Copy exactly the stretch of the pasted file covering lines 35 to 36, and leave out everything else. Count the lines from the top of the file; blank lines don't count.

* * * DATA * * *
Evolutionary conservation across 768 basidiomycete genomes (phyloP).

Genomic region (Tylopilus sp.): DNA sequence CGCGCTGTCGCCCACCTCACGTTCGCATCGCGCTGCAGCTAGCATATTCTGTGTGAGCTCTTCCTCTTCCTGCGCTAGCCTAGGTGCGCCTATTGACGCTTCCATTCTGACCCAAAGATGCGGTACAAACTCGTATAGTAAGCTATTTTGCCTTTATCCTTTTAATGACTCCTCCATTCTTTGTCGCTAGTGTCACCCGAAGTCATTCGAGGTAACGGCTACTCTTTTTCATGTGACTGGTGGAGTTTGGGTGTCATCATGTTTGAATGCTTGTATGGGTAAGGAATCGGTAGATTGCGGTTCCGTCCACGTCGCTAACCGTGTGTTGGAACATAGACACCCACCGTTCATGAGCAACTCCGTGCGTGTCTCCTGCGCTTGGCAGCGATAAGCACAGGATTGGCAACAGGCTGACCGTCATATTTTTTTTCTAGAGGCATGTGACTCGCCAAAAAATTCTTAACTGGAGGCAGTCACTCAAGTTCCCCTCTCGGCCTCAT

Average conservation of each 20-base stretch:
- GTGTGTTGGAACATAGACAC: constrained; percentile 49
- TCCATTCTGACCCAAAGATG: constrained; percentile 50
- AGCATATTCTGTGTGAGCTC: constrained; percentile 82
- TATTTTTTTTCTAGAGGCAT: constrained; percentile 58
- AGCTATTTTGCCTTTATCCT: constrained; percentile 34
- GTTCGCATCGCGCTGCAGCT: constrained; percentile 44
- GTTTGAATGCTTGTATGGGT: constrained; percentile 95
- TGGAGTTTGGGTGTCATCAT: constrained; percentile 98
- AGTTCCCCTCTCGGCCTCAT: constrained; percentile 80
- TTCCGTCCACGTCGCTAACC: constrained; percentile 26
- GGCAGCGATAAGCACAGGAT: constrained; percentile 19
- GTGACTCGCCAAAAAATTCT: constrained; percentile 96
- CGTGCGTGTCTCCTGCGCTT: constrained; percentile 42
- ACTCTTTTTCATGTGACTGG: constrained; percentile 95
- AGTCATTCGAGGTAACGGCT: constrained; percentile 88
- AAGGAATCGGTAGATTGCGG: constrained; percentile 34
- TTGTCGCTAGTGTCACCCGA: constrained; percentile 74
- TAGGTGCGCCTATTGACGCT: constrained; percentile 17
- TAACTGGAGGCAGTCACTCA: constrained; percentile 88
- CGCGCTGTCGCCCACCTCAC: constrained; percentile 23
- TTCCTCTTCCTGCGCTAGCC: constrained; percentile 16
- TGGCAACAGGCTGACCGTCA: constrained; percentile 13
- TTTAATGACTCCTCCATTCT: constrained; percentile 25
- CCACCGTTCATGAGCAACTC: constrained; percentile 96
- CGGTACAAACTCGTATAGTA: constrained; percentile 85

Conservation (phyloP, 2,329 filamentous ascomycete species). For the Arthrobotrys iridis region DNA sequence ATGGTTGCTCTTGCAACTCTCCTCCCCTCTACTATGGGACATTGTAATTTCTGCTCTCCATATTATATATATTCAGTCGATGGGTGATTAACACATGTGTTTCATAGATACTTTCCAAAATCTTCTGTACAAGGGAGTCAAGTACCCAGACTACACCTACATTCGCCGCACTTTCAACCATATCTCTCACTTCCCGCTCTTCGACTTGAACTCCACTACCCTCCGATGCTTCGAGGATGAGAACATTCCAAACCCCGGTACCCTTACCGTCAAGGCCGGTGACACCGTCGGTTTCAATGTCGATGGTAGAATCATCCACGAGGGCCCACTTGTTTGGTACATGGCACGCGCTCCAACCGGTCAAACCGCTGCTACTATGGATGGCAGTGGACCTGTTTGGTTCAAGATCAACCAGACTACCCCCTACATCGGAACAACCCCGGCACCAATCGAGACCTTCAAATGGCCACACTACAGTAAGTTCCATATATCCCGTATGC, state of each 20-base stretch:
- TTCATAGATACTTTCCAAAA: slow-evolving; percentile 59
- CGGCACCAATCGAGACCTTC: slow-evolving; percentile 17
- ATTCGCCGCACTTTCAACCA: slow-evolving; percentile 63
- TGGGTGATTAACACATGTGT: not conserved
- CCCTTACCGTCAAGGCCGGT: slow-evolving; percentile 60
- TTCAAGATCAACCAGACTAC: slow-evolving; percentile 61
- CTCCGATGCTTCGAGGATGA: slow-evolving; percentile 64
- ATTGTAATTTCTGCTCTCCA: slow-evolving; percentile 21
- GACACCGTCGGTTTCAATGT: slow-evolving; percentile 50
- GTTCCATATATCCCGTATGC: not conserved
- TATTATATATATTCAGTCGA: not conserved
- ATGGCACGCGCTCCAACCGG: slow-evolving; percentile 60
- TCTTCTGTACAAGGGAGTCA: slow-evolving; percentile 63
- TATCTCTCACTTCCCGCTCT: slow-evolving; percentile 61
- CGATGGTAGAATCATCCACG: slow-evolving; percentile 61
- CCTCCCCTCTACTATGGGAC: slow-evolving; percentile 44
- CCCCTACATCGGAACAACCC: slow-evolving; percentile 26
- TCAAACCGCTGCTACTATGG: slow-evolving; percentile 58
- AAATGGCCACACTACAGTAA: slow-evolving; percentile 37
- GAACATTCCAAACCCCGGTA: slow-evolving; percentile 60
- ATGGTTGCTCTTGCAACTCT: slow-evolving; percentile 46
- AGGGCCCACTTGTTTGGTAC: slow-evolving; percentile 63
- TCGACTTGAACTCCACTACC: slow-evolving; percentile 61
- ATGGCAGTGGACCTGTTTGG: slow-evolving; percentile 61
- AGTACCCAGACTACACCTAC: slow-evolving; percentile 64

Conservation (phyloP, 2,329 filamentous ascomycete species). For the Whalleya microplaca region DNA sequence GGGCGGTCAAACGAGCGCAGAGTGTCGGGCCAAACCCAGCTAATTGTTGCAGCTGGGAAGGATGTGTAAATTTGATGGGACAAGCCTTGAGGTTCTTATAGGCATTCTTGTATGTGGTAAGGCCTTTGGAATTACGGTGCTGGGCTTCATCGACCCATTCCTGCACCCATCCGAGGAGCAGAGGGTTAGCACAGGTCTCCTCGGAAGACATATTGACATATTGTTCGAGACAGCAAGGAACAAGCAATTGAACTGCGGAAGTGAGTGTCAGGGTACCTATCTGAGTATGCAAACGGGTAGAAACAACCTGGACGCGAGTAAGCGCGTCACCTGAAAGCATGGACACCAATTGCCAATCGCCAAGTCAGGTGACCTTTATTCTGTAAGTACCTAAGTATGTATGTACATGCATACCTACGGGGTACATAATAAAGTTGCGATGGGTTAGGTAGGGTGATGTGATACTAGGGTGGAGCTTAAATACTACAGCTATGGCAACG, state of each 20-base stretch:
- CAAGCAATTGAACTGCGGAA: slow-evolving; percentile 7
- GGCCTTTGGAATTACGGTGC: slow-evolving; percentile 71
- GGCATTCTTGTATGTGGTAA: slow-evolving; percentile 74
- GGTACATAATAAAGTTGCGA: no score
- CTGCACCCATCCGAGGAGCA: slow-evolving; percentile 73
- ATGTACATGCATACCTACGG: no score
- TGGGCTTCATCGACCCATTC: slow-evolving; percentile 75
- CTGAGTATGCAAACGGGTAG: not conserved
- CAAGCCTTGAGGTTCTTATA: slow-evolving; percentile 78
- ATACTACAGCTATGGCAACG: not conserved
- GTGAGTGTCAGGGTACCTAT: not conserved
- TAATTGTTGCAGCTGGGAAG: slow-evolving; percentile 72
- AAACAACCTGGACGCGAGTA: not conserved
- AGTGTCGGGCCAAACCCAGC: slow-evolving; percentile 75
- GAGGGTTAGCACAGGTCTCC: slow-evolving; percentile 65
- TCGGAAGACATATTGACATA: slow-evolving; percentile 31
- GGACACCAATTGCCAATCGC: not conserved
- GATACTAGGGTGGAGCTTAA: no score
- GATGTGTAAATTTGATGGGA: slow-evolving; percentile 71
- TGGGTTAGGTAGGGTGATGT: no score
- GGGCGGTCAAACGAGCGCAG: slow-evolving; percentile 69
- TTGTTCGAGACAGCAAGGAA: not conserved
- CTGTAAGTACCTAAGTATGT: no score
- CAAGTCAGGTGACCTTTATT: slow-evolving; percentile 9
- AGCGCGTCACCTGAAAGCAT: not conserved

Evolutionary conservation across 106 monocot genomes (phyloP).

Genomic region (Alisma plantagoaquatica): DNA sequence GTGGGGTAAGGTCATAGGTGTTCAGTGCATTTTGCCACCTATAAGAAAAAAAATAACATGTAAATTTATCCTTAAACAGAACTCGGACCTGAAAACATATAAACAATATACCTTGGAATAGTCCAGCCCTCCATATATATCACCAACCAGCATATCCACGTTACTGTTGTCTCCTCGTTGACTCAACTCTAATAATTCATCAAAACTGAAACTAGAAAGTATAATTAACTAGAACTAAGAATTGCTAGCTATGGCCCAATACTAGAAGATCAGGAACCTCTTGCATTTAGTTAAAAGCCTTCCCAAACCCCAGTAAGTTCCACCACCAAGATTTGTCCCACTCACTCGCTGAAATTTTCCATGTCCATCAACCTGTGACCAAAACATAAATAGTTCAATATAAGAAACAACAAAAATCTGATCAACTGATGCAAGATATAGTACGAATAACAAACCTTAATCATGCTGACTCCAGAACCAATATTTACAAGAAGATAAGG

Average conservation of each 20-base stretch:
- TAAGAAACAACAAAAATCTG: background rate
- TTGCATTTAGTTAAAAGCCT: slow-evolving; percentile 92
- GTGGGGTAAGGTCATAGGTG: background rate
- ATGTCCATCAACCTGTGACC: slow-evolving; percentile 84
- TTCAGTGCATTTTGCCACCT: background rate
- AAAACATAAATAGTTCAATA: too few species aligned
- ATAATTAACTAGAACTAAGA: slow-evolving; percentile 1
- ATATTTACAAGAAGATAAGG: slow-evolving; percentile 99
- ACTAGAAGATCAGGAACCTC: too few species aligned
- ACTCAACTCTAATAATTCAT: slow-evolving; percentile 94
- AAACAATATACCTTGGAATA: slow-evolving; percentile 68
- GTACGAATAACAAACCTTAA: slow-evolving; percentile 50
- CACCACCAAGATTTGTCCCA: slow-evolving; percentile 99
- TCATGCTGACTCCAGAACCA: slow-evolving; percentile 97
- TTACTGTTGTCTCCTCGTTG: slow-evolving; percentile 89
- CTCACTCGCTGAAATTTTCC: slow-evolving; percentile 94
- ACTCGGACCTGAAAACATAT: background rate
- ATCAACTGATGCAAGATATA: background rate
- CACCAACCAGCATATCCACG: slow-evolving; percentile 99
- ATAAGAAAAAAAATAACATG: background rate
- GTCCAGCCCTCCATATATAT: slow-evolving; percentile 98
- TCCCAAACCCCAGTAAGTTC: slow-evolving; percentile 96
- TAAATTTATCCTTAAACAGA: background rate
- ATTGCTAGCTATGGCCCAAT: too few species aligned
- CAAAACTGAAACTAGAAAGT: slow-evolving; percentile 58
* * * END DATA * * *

- TTCAAGATCAACCAGACTAC: slow-evolving; percentile 61
- CTCCGATGCTTCGAGGATGA: slow-evolving; percentile 64